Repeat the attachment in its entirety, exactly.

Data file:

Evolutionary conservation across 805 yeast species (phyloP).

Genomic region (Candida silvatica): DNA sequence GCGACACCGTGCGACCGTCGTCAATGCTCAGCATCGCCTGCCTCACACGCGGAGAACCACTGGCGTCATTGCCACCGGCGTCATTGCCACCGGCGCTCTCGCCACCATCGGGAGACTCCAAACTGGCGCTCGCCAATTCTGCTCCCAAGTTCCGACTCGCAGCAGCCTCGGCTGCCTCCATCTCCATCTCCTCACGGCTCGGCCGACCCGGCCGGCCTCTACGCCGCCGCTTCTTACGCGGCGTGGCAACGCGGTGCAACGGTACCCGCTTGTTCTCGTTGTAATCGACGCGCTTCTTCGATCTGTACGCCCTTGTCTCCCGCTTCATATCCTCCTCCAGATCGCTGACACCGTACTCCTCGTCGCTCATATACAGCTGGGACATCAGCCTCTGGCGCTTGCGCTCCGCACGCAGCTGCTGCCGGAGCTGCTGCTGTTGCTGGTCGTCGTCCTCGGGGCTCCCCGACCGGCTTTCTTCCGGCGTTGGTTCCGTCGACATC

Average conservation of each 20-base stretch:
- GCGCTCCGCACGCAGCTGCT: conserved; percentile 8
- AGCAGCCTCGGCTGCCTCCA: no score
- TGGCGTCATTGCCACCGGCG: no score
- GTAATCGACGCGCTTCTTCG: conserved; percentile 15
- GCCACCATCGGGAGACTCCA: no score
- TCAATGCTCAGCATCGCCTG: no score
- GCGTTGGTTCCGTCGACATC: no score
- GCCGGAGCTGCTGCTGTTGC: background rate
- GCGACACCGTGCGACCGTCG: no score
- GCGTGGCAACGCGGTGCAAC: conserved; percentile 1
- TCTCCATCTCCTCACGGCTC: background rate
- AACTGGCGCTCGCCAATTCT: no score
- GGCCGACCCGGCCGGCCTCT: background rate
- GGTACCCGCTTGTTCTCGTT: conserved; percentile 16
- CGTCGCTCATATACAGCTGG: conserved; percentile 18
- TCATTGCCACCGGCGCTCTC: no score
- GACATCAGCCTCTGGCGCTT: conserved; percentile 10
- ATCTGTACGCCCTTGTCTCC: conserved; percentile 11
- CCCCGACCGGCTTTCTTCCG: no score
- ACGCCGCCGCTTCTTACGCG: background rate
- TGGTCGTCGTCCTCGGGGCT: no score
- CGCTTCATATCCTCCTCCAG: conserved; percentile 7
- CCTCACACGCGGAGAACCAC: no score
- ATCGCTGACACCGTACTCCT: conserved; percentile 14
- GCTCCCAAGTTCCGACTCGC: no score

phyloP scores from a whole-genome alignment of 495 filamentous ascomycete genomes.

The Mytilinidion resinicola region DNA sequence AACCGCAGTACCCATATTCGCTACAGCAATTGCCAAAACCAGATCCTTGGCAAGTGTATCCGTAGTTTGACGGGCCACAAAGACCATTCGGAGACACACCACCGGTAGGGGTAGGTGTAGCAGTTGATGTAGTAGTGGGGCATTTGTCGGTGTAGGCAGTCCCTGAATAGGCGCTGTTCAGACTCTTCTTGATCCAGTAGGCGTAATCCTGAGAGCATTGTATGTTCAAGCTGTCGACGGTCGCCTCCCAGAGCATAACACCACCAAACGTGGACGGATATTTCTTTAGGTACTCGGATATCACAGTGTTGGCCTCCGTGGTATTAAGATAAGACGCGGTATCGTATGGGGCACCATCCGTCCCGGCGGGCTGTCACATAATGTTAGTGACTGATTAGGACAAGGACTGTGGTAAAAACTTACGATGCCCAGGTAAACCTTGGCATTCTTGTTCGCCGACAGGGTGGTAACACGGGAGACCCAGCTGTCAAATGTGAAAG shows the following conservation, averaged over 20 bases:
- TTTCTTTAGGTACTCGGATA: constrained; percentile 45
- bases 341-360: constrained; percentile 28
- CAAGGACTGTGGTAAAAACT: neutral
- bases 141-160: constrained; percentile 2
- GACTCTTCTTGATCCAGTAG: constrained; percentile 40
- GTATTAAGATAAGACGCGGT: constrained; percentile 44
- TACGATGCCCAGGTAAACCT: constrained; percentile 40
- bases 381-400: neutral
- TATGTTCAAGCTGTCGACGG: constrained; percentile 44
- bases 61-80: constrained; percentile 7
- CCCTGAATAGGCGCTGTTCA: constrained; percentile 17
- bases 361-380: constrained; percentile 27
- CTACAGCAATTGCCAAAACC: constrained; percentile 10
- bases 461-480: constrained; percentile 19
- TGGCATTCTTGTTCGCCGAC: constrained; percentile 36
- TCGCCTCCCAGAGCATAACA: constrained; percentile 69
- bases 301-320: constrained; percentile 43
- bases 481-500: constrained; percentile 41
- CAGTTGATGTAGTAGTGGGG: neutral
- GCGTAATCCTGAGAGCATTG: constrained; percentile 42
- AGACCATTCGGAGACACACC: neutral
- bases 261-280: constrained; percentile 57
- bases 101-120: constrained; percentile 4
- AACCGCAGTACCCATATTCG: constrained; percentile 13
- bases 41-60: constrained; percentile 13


Evolutionary conservation across 805 yeast species (phyloP).

Genomic region (Candida silvatica): DNA sequence GCGACACCGTGCGACCGTCGTCAATGCTCAGCATCGCCTGCCTCACACGCGGAGAACCACTGGCGTCATTGCCACCGGCGTCATTGCCACCGGCGCTCTCGCCACCATCGGGAGACTCCAAACTGGCGCTCGCCAATTCTGCTCCCAAGTTCCGACTCGCAGCAGCCTCGGCTGCCTCCATCTCCATCTCCTCACGGCTCGGCCGACCCGGCCGGCCTCTACGCCGCCGCTTCTTACGCGGCGTGGCAACGCGGTGCAACGGTACCCGCTTGTTCTCGTTGTAATCGACGCGCTTCTTCGATCTGTACGCCCTTGTCTCCCGCTTCATATCCTCCTCCAGATCGCTGACACCGTACTCCTCGTCGCTCATATACAGCTGGGACATCAGCCTCTGGCGCTTGCGCTCCGCACGCAGCTGCTGCCGGAGCTGCTGCTGTTGCTGGTCGTCGTCCTCGGGGCTCCCCGACCGGCTTTCTTCCGGCGTTGGTTCCGTCGACATC

Average conservation of each 20-base stretch:
- GCGCTCCGCACGCAGCTGCT: conserved; percentile 8
- AGCAGCCTCGGCTGCCTCCA: no score
- TGGCGTCATTGCCACCGGCG: no score
- GTAATCGACGCGCTTCTTCG: conserved; percentile 15
- GCCACCATCGGGAGACTCCA: no score
- TCAATGCTCAGCATCGCCTG: no score
- GCGTTGGTTCCGTCGACATC: no score
- GCCGGAGCTGCTGCTGTTGC: background rate
- GCGACACCGTGCGACCGTCG: no score
- GCGTGGCAACGCGGTGCAAC: conserved; percentile 1
- TCTCCATCTCCTCACGGCTC: background rate
- AACTGGCGCTCGCCAATTCT: no score
- GGCCGACCCGGCCGGCCTCT: background rate
- GGTACCCGCTTGTTCTCGTT: conserved; percentile 16
- CGTCGCTCATATACAGCTGG: conserved; percentile 18
- TCATTGCCACCGGCGCTCTC: no score
- GACATCAGCCTCTGGCGCTT: conserved; percentile 10
- ATCTGTACGCCCTTGTCTCC: conserved; percentile 11
- CCCCGACCGGCTTTCTTCCG: no score
- ACGCCGCCGCTTCTTACGCG: background rate
- TGGTCGTCGTCCTCGGGGCT: no score
- CGCTTCATATCCTCCTCCAG: conserved; percentile 7
- CCTCACACGCGGAGAACCAC: no score
- ATCGCTGACACCGTACTCCT: conserved; percentile 14
- GCTCCCAAGTTCCGACTCGC: no score

phyloP scores from a whole-genome alignment of 495 filamentous ascomycete genomes.

The Mytilinidion resinicola region DNA sequence AACCGCAGTACCCATATTCGCTACAGCAATTGCCAAAACCAGATCCTTGGCAAGTGTATCCGTAGTTTGACGGGCCACAAAGACCATTCGGAGACACACCACCGGTAGGGGTAGGTGTAGCAGTTGATGTAGTAGTGGGGCATTTGTCGGTGTAGGCAGTCCCTGAATAGGCGCTGTTCAGACTCTTCTTGATCCAGTAGGCGTAATCCTGAGAGCATTGTATGTTCAAGCTGTCGACGGTCGCCTCCCAGAGCATAACACCACCAAACGTGGACGGATATTTCTTTAGGTACTCGGATATCACAGTGTTGGCCTCCGTGGTATTAAGATAAGACGCGGTATCGTATGGGGCACCATCCGTCCCGGCGGGCTGTCACATAATGTTAGTGACTGATTAGGACAAGGACTGTGGTAAAAACTTACGATGCCCAGGTAAACCTTGGCATTCTTGTTCGCCGACAGGGTGGTAACACGGGAGACCCAGCTGTCAAATGTGAAAG shows the following conservation, averaged over 20 bases:
- TTTCTTTAGGTACTCGGATA: constrained; percentile 45
- bases 341-360: constrained; percentile 28
- CAAGGACTGTGGTAAAAACT: neutral
- bases 141-160: constrained; percentile 2
- GACTCTTCTTGATCCAGTAG: constrained; percentile 40
- GTATTAAGATAAGACGCGGT: constrained; percentile 44
- TACGATGCCCAGGTAAACCT: constrained; percentile 40
- bases 381-400: neutral
- TATGTTCAAGCTGTCGACGG: constrained; percentile 44
- bases 61-80: constrained; percentile 7
- CCCTGAATAGGCGCTGTTCA: constrained; percentile 17
- bases 361-380: constrained; percentile 27
- CTACAGCAATTGCCAAAACC: constrained; percentile 10
- bases 461-480: constrained; percentile 19
- TGGCATTCTTGTTCGCCGAC: constrained; percentile 36
- TCGCCTCCCAGAGCATAACA: constrained; percentile 69
- bases 301-320: constrained; percentile 43
- bases 481-500: constrained; percentile 41
- CAGTTGATGTAGTAGTGGGG: neutral
- GCGTAATCCTGAGAGCATTG: constrained; percentile 42
- AGACCATTCGGAGACACACC: neutral
- bases 261-280: constrained; percentile 57
- bases 101-120: constrained; percentile 4
- AACCGCAGTACCCATATTCG: constrained; percentile 13
- bases 41-60: constrained; percentile 13